Category Archives: Racism Watch

Do Black Lives Matter in Trinidad?

By Dr Selwyn R. Cudjoe
July 06, 2020

Dr. Selwyn R. CudjoeWhile the world has been impacted by the Black Lives Matter movement, none of the political parties of T&T has issued a statement on its relevance to black people of this country. Nor, for that matter, have they told us how they will deal with the impoverishment, unemployment, alienation and miseducation of our black youths.

Necessarily, black youths from these under resourced communities have reminded us that black lives matter and that there must be an accounting for past wrongs and present grievances. Predictably, there will be more clashes between the police and the youths of these deprived communities if things continue as they are going.
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Brute Force, Blame and Bigotry: Police Killings in Morvant

By A. Hotep
July 05, 2020

lettersSome people in this country are intent on shifting the dialogue away from the questionable and seemingly extrajudicial killing of three men by the police in Morvant, which was captured on CCTV footage, to centering discussions on the conduct of black youths in deprived communities. The obfuscation of the issue, evident in the commentaries by leaders, and echoed by radio and online commentators, perpetuates the view that when black people in poor communities are killed and otherwise abused, it is they who are at fault. Another twist to the narrative by the police and by the government is the claim that protests against the killings are part of an organised plot to destabilise the country. This perspective serves the agenda of those who have orchestrated and/or sanctioned the use of strong-arm tactics to stifle the protests. Meanwhile, the real issues of community neglect, crime (including white colour crime) and the heavy-handed approach of the police in these mostly black communities are pushed aside.
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Black American Lives Have Always Mattered…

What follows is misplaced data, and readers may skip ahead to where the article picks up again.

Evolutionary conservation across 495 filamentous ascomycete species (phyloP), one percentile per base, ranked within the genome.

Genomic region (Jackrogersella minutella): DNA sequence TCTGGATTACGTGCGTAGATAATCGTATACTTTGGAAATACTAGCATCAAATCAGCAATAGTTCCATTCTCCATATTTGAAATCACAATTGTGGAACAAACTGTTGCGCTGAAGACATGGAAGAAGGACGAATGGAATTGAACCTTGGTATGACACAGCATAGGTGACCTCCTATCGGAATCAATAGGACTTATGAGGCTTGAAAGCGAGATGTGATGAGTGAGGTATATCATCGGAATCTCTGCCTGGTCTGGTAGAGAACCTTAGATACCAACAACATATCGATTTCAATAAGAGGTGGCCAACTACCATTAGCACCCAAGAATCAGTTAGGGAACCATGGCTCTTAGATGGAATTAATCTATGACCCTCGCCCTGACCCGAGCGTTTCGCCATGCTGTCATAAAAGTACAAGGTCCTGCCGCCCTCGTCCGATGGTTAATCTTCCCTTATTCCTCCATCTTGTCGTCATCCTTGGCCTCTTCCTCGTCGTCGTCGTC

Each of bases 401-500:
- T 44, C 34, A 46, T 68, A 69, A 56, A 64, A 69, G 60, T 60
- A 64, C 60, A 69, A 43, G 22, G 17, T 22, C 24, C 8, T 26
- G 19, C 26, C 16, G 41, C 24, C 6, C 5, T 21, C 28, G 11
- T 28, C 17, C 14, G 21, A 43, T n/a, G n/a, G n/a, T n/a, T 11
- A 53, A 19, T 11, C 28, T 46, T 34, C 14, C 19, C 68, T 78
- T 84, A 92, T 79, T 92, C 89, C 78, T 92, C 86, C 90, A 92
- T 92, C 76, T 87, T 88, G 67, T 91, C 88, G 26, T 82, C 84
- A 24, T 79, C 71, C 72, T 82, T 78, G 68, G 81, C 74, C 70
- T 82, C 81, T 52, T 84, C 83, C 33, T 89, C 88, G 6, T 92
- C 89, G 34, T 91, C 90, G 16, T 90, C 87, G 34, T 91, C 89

By Dr Selwyn R. Cudjoe
June 29, 2020

Dr. Selwyn R. CudjoeAbout one hundred yards north of Whitehall, there is a short street, Maxwell Philip Street, that is located between Prada and Scott streets, in St. Clair, Port of Spain. It is no more than 500 yards long. Although it is located in an affluent part of the city, it commemorates the life of a very important member of our community.

Philip, one of the most respected and accomplished Afro-Trinbagonians of the nineteenth century, might be little known to our contemporaries. However, given the impact that Black Lives Matter (BLM) is having on the present era and the interest it has generated all over the world, it might be wise to become acquainted with Philip, his importance in our history, and the enduring connection of the BLM to Afro-Trinbagonians.
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Be Careful How You Treat Black People

By Dr Selwyn R. Cudjoe
June 29, 2020

“No man can put a chain about the ankle of his fellow man, without finding the other end of it about his own neck.”

—Frederick Douglass

Dr. Selwyn R. CudjoeFor the past three weeks, the world’s attention has been transfixed by the racial tensions that engulfed the United States. We, in T&T may have been spared “the most vulgar displays of systemic racism” as the prime minister said but, as the old people say: “What miss yo’ ent pass yo.”

The massive resistance against the racism that engulfed the US has to do with how white people and their government treat black people on a day-to-day basis. In T&T I am not sure that our government and those in power are treating its black citizens as they should. An immediate example is how PNM’s Screening Committee treated (and is treating) Robert Le Hunte because he took “a principled stance” on an important issue.
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The issues that matter most

By Raffique Shah
June 09, 2020

Raffique ShahAmerica was set to implode sometime soon when four police officers, going about a patrol in Minneapolis, did what many of their colleagues routinely do—subdue a black suspect with excessive force and recklessness, and quite possibly oozing rabid racism. Within minutes, George Floyd, who moaned “I can’t breathe” several times as one police officer knelt on his neck, was dead.